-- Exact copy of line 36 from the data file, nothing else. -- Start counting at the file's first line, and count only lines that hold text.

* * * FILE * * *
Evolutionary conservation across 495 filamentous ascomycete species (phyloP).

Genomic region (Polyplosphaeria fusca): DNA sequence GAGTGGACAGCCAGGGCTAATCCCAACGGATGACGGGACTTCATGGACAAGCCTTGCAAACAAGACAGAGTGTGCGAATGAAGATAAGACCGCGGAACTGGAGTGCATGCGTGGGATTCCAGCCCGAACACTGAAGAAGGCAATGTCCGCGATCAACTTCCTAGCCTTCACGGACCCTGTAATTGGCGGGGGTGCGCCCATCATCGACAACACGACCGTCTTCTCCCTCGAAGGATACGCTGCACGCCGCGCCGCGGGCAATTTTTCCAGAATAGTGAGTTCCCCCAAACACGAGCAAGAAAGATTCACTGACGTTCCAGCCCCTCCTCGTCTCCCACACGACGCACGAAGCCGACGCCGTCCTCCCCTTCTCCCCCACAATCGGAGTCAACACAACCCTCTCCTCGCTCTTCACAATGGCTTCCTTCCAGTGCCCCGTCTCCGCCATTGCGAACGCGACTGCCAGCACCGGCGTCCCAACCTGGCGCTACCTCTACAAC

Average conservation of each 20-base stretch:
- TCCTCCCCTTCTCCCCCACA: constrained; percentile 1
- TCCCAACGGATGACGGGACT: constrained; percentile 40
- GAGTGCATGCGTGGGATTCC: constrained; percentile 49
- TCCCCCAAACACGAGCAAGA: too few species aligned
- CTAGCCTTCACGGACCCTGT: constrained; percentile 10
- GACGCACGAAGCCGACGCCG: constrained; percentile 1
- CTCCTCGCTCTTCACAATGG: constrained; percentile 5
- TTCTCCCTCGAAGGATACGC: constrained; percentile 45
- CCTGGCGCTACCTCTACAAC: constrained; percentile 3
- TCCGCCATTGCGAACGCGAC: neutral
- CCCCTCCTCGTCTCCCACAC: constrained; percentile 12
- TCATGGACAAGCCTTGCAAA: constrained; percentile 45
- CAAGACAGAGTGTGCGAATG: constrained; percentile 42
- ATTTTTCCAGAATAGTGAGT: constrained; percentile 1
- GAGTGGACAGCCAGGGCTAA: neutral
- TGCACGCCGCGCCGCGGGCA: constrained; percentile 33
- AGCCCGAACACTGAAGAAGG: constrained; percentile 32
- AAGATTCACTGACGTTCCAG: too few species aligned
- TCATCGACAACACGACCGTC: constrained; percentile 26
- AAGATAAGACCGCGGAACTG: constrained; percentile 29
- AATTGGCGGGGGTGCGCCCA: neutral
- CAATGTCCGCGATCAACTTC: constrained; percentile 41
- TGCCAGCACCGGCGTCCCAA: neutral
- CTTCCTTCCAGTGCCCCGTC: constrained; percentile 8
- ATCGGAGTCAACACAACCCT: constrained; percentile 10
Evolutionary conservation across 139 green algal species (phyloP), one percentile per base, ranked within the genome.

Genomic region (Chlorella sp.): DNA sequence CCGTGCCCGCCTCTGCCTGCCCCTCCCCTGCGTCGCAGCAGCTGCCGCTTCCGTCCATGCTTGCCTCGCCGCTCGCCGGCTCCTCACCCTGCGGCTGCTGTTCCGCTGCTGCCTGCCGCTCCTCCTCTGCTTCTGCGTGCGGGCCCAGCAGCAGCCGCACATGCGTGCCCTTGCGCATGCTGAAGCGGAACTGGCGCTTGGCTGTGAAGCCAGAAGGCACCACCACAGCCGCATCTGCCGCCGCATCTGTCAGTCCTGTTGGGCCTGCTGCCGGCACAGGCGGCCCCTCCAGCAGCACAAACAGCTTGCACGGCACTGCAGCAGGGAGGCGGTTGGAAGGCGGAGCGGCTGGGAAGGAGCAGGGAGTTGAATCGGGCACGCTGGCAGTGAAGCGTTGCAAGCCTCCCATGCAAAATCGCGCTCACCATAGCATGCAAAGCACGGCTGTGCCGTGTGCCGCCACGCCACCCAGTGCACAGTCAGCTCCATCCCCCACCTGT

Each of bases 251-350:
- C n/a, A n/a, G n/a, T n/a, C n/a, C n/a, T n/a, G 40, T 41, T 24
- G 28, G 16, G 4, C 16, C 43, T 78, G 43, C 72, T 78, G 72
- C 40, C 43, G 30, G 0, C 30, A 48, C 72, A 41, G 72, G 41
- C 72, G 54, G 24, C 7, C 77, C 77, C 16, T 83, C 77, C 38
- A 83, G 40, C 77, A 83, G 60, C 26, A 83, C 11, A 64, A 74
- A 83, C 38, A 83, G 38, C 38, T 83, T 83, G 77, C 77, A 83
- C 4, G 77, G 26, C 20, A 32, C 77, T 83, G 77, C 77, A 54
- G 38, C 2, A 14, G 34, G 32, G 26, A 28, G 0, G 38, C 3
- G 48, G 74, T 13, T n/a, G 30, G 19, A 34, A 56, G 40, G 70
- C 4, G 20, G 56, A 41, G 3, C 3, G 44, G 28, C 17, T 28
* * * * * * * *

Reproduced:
- A 83, G 40, C 77, A 83, G 60, C 26, A 83, C 11, A 64, A 74